Armenia’s Constitutional Court has agreed to rule on the legality of the most serious of accusations brought against former President Robert Kocharian.
The accusation stems from the March 2008 deadly post-election violence in Yerevan. Law-enforcement authorities say Kocharian as well as two retired army generals illegally used Armenian army units against opposition protesters in the wake of a disputed presidential election. They say that amounted to a violent seizure of power.
Article 300.1of the Armenian Criminal Code calls for between 10 and 15 years’ imprisonment for such crimes.
Davit Grigorian, a Yerevan district court judge, cited a possible discrepancy between that article and Armenia’s constitution one week after starting Kocharian’s trial on May 13. He asked the Constitutional Court to pass judgment on the matter, suspending the trial because of that.
Grigorian also controversially decided to release Kocharian from custody on May 18 pending a verdict in the case. Armenia’s Court of Appeals overturned that decision on June 25. The ex-president, who strongly denies this and other accusations leveled against him, was again arrested a few hours later.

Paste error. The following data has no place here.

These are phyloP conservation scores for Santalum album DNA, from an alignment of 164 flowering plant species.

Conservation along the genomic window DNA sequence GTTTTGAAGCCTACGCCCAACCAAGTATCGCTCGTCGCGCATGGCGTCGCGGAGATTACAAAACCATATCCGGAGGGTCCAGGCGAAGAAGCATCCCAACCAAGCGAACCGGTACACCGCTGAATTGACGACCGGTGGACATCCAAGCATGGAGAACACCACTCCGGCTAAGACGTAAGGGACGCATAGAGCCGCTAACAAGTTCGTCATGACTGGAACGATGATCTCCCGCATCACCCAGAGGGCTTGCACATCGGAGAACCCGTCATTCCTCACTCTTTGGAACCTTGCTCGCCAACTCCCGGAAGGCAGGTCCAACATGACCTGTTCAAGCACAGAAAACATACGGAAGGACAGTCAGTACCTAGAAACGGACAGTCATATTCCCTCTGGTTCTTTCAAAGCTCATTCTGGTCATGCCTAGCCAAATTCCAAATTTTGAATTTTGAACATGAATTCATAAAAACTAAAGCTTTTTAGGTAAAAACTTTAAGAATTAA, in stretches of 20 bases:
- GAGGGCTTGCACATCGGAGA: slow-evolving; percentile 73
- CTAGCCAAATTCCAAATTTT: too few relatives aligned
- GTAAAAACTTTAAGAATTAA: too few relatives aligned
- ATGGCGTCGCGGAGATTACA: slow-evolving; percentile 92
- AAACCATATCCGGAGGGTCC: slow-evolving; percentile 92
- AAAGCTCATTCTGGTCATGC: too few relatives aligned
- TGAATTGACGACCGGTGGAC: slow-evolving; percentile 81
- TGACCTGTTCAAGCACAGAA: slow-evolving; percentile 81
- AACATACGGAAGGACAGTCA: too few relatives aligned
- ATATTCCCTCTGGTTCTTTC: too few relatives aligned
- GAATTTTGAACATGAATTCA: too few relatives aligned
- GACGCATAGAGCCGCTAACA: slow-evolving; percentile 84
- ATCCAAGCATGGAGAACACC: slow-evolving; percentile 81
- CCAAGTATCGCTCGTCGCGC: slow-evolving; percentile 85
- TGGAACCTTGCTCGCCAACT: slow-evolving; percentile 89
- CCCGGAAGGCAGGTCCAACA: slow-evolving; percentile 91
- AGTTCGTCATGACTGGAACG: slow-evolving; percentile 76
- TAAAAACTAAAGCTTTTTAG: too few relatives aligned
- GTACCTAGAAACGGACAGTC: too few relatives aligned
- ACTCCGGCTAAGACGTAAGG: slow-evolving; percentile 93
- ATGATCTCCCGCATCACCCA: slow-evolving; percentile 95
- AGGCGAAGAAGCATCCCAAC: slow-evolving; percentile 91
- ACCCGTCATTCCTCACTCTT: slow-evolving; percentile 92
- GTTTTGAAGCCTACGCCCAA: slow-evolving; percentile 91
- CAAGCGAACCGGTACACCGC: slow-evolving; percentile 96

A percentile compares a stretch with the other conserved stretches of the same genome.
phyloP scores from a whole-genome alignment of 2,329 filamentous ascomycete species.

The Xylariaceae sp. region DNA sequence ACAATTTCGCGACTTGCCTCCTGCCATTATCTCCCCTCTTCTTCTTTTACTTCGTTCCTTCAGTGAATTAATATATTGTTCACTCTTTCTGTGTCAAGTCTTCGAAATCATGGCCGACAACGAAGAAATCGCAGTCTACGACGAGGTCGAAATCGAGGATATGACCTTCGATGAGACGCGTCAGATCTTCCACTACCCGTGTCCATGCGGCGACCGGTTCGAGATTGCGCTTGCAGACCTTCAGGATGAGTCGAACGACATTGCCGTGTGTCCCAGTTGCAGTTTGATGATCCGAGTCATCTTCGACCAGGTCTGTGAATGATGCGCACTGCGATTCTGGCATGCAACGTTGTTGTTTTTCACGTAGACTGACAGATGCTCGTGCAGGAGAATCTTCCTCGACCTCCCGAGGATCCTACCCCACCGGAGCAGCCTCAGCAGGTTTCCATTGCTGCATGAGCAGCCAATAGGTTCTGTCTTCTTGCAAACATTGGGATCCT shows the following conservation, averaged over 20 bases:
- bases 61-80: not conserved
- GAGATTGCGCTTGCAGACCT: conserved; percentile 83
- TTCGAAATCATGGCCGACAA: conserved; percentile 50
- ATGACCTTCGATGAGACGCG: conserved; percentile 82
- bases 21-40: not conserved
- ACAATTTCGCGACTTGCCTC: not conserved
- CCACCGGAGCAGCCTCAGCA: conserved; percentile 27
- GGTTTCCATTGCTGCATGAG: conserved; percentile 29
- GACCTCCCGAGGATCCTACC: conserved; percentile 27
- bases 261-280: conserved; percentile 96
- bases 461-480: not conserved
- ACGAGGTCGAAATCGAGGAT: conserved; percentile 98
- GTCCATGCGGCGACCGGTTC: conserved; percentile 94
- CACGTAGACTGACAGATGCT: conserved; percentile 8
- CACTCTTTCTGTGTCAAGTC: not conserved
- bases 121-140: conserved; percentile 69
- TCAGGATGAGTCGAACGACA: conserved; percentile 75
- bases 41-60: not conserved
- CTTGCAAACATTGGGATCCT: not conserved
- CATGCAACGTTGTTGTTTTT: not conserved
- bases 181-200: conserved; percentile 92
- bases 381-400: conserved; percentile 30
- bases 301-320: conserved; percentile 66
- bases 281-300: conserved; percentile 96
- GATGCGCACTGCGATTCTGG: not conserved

In a decision publicized on Wednesday, the Constitutional Court said it will determine whether or not the coup charge is unconstitutional. It said it will start formally considering the judge’s appeal on August 20 through a “written procedure.”
In a separate move, the Constitutional Court chairman, Hrayr Tovmasian, decided to exclude Vahe Grigorian, the court’s newest judge appointed by the parliament last month, from the case. He argued that Grigorian has represented relatives of protesters killed in March 2008 in other courts.
The National Assembly approved Vahe Grigorian’s appointment to a vacant seat in the country’s highest court on June 24. Two days later Grigorian effectively declared Tovmasian and six other members of the court illegitimate.
Grigorian said that under constitutional amendments which took effect last year the Constitutional Court now consists of “judges,” rather than “members,” as was the case until April 2018. He said that only he and Arman Dilanian, who was elected by the parliament last year, can be considered judges and make decisions.
The eight other members of the Constitutional Courts, including Dilanian, dismissed those claims in a joint statement released last week.